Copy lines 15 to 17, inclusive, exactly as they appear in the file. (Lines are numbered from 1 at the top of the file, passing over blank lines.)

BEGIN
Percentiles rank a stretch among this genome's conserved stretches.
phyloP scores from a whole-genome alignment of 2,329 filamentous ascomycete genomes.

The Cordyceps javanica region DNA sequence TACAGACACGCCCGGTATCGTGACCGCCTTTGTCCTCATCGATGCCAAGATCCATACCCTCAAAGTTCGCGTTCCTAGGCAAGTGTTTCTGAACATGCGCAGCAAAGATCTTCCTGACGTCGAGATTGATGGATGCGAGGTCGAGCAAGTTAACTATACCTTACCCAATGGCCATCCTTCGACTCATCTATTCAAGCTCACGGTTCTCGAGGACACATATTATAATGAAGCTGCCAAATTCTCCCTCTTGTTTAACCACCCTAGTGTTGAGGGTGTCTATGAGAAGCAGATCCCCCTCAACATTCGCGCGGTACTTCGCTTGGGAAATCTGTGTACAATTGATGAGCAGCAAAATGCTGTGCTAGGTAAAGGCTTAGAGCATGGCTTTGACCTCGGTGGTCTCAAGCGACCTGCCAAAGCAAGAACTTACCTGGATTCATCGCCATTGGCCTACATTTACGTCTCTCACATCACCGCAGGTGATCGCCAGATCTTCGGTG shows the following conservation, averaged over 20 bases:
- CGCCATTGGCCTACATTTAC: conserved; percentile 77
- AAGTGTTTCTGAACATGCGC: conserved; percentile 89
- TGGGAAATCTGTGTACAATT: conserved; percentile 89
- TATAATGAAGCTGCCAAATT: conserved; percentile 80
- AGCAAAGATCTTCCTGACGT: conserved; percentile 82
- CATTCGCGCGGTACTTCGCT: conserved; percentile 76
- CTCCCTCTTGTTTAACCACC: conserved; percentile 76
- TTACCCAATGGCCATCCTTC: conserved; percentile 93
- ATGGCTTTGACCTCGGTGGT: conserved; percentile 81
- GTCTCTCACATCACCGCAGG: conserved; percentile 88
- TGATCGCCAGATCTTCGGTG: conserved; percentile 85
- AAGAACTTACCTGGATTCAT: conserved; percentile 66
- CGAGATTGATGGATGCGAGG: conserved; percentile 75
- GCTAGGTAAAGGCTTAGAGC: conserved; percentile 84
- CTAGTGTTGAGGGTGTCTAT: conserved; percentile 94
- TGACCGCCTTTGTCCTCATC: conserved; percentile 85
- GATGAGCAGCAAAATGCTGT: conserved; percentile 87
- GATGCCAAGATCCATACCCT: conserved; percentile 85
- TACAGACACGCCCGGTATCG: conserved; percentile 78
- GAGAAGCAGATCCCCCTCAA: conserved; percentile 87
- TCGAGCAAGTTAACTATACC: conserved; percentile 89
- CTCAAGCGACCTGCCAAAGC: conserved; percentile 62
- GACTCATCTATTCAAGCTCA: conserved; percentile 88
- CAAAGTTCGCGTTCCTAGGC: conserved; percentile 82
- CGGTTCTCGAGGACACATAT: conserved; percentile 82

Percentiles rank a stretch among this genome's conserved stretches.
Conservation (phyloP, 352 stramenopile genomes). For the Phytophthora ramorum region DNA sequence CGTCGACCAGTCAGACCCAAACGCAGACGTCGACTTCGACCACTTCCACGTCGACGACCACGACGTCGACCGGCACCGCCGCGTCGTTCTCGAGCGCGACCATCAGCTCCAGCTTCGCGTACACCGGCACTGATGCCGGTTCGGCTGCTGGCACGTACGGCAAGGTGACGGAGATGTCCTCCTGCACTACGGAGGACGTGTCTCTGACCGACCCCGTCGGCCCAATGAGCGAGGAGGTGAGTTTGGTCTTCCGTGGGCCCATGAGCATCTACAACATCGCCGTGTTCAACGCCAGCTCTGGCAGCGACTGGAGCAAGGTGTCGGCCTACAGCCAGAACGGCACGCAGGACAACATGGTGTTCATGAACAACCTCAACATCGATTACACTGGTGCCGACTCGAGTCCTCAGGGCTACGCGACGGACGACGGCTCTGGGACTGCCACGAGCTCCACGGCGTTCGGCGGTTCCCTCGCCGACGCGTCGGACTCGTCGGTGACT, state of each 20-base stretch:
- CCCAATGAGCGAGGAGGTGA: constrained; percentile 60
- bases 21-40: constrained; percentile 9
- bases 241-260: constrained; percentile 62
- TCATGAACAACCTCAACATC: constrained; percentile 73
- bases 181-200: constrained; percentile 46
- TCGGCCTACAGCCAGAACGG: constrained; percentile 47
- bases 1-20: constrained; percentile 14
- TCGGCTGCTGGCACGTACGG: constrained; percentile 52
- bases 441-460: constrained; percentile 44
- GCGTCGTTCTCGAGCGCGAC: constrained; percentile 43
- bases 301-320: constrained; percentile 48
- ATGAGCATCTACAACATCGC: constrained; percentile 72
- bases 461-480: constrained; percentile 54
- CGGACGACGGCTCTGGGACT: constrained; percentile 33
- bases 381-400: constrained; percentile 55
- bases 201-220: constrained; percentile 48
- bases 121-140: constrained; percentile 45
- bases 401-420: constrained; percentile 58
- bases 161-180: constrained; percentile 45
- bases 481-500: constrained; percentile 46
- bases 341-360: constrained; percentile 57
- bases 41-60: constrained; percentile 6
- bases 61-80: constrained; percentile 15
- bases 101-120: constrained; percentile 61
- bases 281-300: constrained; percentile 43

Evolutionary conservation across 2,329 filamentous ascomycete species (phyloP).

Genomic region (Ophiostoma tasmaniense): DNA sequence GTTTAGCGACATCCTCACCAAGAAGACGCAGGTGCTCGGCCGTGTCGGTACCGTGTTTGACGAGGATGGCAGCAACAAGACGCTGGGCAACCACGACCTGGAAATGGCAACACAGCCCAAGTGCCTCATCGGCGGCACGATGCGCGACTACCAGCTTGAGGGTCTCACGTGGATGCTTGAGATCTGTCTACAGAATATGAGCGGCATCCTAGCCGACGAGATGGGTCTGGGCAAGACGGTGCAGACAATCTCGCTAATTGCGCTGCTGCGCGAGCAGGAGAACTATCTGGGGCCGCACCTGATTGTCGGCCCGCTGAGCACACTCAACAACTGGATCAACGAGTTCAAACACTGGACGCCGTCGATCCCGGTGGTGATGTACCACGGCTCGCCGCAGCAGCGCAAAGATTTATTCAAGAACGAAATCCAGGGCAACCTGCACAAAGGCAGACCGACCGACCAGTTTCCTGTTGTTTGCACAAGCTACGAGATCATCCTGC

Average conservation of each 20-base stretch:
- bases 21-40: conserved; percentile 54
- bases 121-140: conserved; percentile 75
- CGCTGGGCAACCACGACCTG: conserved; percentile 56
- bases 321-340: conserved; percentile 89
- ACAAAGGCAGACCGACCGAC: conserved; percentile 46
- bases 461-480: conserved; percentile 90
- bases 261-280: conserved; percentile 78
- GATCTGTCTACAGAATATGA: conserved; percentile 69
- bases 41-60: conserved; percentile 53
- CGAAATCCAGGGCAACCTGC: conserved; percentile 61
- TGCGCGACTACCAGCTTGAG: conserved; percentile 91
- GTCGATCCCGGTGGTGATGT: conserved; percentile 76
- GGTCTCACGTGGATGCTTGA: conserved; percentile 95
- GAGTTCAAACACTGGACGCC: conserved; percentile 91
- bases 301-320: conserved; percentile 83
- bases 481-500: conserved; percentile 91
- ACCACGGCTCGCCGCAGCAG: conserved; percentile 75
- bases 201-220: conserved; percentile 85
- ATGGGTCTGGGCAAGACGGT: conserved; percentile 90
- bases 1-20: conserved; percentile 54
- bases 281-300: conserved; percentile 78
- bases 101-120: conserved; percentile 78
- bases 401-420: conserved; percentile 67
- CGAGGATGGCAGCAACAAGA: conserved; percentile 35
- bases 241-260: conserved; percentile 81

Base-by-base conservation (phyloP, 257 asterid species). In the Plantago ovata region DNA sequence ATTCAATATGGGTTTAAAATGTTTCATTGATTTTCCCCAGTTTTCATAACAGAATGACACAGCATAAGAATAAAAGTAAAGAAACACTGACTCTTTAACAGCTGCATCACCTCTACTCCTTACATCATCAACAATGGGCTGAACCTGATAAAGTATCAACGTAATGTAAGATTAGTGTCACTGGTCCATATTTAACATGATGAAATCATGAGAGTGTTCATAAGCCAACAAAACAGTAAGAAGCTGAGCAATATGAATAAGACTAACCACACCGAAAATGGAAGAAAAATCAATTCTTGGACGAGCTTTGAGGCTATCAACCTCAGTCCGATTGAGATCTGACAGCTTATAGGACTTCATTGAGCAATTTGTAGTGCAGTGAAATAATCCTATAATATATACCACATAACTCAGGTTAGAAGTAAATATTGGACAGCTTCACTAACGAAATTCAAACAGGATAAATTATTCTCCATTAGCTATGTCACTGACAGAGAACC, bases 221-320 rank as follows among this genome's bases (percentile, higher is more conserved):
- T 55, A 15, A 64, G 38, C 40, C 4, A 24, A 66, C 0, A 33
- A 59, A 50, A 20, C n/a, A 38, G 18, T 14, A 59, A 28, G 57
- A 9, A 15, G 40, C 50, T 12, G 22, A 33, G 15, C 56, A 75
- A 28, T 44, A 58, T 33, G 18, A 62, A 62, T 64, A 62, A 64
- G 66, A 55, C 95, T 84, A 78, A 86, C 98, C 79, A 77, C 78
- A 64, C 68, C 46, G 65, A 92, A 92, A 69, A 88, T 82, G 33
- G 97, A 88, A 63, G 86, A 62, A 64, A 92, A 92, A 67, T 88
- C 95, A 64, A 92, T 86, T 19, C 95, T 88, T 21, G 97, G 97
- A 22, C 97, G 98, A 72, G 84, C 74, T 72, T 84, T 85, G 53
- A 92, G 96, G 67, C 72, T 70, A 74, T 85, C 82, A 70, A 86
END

- AAGAACTTACCTGGATTCAT: conserved; percentile 66
- CGAGATTGATGGATGCGAGG: conserved; percentile 75
- GCTAGGTAAAGGCTTAGAGC: conserved; percentile 84